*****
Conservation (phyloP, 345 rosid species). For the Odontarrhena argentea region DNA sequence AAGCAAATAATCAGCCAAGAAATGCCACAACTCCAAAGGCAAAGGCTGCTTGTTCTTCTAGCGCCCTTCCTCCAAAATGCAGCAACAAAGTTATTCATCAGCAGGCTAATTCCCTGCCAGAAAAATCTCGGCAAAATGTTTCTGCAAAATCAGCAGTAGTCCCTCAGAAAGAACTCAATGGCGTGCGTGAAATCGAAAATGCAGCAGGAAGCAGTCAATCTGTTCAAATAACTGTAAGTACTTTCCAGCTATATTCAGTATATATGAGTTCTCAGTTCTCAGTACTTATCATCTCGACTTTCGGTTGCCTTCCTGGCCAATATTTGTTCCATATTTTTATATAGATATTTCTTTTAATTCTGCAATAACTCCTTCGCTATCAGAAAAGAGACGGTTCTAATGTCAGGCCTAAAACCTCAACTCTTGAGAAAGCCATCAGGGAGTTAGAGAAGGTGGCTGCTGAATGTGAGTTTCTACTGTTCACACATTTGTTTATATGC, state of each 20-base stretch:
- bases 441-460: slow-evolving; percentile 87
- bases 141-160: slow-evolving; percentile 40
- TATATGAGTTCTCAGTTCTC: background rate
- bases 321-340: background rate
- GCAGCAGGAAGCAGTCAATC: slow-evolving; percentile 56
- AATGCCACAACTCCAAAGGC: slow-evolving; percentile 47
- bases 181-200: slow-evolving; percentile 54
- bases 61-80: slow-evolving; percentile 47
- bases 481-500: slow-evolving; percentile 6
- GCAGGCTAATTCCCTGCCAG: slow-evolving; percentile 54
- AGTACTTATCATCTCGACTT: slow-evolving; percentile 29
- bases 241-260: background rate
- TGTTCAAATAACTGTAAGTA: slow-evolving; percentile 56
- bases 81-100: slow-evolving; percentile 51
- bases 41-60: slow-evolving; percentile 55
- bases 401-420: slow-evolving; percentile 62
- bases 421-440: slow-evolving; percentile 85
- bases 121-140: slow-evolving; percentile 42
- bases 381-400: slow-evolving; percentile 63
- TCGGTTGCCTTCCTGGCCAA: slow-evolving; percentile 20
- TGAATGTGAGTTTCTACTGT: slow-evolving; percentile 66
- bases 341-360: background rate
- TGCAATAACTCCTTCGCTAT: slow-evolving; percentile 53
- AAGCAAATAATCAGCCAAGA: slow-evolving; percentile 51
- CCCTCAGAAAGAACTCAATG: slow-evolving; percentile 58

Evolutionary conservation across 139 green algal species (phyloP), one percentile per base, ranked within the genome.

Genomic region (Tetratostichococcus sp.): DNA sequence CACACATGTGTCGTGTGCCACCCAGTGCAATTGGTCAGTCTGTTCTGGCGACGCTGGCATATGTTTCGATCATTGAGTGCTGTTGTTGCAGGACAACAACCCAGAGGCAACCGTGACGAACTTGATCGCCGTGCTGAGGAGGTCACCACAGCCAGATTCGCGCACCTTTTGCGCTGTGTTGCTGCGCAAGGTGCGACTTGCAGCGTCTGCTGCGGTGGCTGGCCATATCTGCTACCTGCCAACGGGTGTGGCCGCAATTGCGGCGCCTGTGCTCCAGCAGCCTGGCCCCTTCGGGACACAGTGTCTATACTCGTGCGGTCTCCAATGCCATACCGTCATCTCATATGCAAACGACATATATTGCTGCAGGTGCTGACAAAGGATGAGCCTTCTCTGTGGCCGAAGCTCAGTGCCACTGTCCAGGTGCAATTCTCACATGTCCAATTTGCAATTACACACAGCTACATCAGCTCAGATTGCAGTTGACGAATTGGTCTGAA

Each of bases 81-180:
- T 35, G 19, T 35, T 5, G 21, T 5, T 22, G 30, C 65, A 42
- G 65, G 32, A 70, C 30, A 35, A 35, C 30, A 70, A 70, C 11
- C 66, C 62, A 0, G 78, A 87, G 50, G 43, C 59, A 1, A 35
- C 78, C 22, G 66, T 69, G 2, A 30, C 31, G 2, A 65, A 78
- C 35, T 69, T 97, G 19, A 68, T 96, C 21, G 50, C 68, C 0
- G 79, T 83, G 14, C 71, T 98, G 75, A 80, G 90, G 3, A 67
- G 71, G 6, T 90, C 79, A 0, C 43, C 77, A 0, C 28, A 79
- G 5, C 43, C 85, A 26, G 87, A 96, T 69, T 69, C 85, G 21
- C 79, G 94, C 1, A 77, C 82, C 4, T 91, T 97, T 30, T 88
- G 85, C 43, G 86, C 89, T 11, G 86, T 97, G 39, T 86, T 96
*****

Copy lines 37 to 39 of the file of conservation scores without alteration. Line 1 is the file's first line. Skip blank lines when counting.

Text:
- G 5, C 43, C 85, A 26, G 87, A 96, T 69, T 69, C 85, G 21
- C 79, G 94, C 1, A 77, C 82, C 4, T 91, T 97, T 30, T 88
- G 85, C 43, G 86, C 89, T 11, G 86, T 97, G 39, T 86, T 96